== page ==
Not long after the summer of violence, Hoffman, Rubin, and other protesters were arrested for conspiracy to commit rioting and tried as the Chicago 8 in a farcical courtroom drama that saw Black Panther Bobby Seale bound and gagged (later tried separately), with Abbie taunting presiding Judge Hoffman by dressing up in various costumes, and generally turning the proceedings into a Marx Brothers romp. After their eventual acquittal, Hoffman went underground to avoid imprisonment on criminal drug charges. When he re-emerged in 1980 to serve a brief negotiated jail sentence by way of a sympathetic Carter Administration, the US was entering a Reagan era presided over by the so-called “Me” generation. Abbie showed he still had a working protest finger in 1986 when he and Amy Carter (and others) defended their arrests following disruptions of CIA recruitment efforts on a college campus, successfully arguing in court with a ‘Necessity Defense’ that their minor criminality had the far greater public benefit of shedding light on the criminal activities CIA in Central America.
In 1985, he had a radio debate with his estranged friend Rubin, by then a stock broker. They mostly traded tired barbs and banalities, but also discussed the future of political activism in America. Rubin reasoned that change could only come by working from within the system, while Hoffman scoffed at Rubin’s “cop-out” and maintained justice and equality would always have to be wrested forcibly from power elites.
When Hoffman committed suicide in 1989, he missed out on the collapse of the Berlin Wall and the hopeful celebrations, but he was also spared the years that followed, which have brought “casino capitalism” to the world. And when Rubin, in a minor act of yuppie defiance, was killed jaywalking in 1994, he missed out on Bill Clinton’s recent trip to China. With Rubinesque logic, the Babyboomer president explained to the world that working “with China” to establish a stable middle class of consumers would be the most efficient way of bringing about humanistic changes. Around the world the mainstream media applauded the beginnings of ‘globalization’, while tired activists shook their heads.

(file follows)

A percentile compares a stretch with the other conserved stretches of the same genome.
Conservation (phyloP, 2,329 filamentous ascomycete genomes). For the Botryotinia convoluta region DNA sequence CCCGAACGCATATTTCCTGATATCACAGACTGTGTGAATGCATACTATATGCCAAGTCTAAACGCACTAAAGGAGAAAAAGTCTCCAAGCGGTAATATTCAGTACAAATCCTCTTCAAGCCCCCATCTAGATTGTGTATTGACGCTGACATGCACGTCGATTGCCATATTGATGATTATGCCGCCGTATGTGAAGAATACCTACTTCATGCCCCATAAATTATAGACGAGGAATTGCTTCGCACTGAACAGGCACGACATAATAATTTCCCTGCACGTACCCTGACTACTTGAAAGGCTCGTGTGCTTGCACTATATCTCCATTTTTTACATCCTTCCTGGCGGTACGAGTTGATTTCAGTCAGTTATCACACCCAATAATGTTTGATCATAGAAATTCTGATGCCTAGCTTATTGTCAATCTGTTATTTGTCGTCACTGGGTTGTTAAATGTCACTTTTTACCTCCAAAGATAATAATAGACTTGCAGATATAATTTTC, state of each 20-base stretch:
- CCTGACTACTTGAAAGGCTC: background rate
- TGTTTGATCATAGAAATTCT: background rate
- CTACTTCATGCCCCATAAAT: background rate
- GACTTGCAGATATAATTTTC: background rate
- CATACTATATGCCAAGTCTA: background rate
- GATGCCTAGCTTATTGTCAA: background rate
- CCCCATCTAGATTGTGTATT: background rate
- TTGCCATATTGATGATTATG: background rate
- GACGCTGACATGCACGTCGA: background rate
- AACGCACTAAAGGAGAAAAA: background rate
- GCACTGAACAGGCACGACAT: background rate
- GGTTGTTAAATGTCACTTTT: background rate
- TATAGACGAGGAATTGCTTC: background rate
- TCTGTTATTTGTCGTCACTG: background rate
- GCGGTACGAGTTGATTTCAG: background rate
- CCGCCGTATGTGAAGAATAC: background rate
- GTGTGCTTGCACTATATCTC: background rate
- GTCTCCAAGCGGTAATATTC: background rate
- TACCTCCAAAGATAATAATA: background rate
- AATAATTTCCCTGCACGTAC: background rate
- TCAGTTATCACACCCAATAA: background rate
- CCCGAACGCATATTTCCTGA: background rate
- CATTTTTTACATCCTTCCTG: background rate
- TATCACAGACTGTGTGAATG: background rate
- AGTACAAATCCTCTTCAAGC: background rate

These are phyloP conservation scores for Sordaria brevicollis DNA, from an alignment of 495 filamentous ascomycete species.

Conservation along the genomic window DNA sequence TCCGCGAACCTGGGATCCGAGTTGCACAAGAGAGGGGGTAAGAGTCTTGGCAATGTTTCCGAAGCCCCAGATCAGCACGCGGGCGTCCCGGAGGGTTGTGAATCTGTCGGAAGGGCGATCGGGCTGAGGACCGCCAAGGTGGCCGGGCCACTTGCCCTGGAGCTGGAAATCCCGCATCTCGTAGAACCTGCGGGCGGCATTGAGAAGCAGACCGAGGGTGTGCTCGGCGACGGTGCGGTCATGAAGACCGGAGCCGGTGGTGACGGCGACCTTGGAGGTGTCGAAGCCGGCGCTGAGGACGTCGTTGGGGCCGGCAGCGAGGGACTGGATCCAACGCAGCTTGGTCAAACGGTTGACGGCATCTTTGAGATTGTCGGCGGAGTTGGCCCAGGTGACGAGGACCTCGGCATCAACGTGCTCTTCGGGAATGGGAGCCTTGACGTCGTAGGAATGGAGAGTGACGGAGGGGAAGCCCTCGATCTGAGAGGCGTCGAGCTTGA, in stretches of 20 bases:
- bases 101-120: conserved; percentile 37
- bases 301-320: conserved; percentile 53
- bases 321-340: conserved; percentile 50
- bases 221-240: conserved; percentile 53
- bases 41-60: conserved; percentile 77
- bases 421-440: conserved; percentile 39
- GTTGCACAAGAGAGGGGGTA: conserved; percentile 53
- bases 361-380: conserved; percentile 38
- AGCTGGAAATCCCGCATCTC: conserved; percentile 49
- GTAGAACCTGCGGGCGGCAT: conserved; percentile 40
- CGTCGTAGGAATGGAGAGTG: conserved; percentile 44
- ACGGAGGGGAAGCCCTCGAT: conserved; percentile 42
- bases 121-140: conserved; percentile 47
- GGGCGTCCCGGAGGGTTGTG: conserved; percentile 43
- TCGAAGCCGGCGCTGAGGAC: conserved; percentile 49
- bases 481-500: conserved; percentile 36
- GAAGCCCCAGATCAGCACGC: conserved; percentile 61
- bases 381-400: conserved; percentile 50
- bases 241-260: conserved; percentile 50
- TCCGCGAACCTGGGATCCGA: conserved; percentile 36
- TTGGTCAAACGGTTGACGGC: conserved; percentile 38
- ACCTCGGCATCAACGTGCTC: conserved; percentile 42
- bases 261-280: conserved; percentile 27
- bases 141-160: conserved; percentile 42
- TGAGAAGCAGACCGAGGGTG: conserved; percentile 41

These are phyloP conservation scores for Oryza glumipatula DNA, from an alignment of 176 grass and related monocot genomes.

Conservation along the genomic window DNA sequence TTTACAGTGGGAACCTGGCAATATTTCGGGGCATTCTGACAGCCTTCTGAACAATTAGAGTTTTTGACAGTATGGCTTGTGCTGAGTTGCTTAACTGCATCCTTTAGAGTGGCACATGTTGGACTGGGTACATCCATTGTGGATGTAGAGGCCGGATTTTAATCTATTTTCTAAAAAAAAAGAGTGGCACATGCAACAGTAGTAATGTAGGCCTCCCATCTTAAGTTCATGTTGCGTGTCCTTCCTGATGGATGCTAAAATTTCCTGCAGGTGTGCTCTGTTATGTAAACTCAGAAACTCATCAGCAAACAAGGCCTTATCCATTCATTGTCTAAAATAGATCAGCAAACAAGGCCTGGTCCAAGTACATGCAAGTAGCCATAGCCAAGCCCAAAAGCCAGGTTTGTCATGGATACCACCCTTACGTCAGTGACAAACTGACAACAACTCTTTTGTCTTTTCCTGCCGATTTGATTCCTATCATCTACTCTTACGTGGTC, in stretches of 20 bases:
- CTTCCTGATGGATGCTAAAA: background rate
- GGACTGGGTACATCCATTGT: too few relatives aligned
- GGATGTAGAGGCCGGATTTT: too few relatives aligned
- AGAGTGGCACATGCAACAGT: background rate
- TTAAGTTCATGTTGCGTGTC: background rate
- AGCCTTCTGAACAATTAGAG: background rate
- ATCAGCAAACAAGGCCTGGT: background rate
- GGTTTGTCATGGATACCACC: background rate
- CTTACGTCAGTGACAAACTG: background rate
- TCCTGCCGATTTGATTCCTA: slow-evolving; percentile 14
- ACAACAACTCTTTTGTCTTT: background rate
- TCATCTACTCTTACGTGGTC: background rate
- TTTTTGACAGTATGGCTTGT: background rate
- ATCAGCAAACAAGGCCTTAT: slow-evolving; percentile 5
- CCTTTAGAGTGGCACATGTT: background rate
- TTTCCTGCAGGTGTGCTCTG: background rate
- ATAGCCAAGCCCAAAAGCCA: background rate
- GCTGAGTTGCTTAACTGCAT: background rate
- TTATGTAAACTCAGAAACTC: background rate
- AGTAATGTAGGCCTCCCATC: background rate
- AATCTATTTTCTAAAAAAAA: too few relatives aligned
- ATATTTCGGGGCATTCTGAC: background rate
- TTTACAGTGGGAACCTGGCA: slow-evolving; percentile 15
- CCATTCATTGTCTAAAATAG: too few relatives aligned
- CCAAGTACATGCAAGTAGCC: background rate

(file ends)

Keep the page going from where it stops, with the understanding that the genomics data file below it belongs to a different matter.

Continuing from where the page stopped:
In central Europe, the dilemma of how to best effect social change remains. Despite – and arguably because of their sophistication and intellectual antagonism – nations such as the Czech Republic remain in a muddle of political ambivalence seeming unsure of what to do. But the Czech Republic is not alone with the dilemma. As governments everywhere cut health, education and welfare costs and make their nations safe for foreign investors, popular dissatisfaction with the human quality of our lives continues to grow, along with the gap between haves and have-nots. What’s missing is visionary leadership and the spirit of levity. “Democracy is not something you believe in, but something you do,” Hoffman once said. “If you stop doing it, democracy crumbles.” Enter populism and the growth of authoritarianism, the Surveillance State and the end of privacy, climate change exacerbated by population growth, Trump, fake news, fake everything.
One wonders if Hoffman saw it all as worth it in the end, as he made his way underground for the last time.
John Kendall Hawkins is a writer who currently resides in Australia.